The start of this year was one of the wildest times the stock market has ever seen. By the end of January, video game retailer GameStop (GME) was trading at nearly 30 times its $17.25 valuation, shares of software company Blackberry (BB) hit its highest in a decade, and stocks of movie theatre chain AMC (AMC) surged nearly 840%.
The short squeezes driven by amateur Reddit investors started a revolution, but investors could only ride the volatile rollercoaster for so long before it crashed.
But now, five months later, the meme stocks have made an unexpected return. On Tuesday, GameStop rose 12% to $249.02, Blackberry bounced 15% to $11.56, its highest in over two months, and AMC railled to $32.04, up a massive 23%.
AMC’s significant surge comes despite the company’s substantial sell off from Mudrick Capital Management, who bought $230.5 million of shares before selling for a profit on Tuesday, calling the stock overvalued.
In a statement, AMC Chief Executive Officer Adam Aron, said the deal with Mudrick will “allow us to be aggressive in going after the most valuable theater assets, as well as to make other strategic investments in our business and to pursue deleveraging opportunities.”
The news of the sell off didn’t go down well with the Reddit community, with one user, numan_42_, saying, “IT SEEMS LIKE MUDRICK SOLD, THEY WERE DEFF A SHILL.” But, as shares continued to rise, it seems that the news spurred the community to do what they do best—HODL.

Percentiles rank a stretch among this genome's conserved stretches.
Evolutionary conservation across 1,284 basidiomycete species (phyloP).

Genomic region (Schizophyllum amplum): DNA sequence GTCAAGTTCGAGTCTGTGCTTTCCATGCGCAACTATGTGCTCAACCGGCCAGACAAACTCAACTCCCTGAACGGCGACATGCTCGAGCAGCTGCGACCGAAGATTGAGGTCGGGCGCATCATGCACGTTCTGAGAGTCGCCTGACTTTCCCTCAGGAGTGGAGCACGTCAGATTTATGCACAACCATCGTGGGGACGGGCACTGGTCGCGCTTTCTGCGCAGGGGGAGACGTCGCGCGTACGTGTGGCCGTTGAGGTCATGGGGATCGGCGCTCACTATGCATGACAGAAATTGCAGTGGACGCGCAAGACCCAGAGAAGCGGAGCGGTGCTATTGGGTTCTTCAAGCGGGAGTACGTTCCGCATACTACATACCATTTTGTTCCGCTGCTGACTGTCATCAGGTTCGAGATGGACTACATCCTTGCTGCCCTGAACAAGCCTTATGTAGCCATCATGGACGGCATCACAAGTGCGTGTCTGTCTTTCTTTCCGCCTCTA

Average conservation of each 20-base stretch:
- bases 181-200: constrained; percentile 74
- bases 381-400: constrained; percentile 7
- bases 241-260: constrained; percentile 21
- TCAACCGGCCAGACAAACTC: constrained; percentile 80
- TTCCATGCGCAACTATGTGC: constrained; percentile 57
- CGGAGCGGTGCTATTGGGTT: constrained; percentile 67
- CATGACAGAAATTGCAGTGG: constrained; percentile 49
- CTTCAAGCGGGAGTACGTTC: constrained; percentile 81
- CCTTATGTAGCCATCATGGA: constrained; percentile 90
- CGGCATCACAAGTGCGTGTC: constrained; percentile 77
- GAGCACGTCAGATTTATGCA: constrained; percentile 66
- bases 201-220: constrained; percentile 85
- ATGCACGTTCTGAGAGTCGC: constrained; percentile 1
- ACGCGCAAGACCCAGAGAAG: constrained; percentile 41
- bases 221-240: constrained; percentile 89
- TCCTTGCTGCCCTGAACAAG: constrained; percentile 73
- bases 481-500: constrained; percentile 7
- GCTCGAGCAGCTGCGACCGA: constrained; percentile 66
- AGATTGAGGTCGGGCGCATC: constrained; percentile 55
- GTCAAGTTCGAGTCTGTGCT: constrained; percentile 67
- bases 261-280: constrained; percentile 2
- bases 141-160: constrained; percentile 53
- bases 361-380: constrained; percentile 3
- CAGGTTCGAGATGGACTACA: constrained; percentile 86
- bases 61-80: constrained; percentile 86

BlackBerry is back
One of the biggest recent comebacks has been from BlackBerry. The company’s recent rise in shares had day traders trying to send the stock to the moon on r/WallStreetBets. One Redditor commented, “Is it finally BB’s turn?” While another said, “Come on BB!!! $7 more dollars till I break even!!!” Others were pushing for the share to reach $10, “Break $10, and then you may rest.”
The company known for its now obsolete smartphones, that has since pivoted to focus on cybersecurity and software for the automotive industry, is expected to hit revenue of $824 million in the January 2022 fiscal year, a decline in 10% from the year prior.
Gill for GameStop
GameStop was also trading higher Tuesday as retail traders banded together to hype up the stock on social media. One of them was the man who started it all, Keith Gill, aka Roaring Kitty. The original leader behind the GameStop saga tweeted for the first time since April 16, likely contributing to GameStop’s rising share price.
Gill’s blasted out GIFs at 10 am, 1 pm, and 3 pm of cats, John Wick, and the Rorschach character from the graphic novel “Watchmen”. The sudden activity on social media did not go unnoticed by the leader’s army of followers, with shares of GME rising 12%.
While meme stocks continue to gain momentum, they do so based purely on hype and market sentiment, rather than strong fundamental analysis. This means they continue to be highly volatile and risky to trade. Investors should always remember to only invest what they can afford to lose.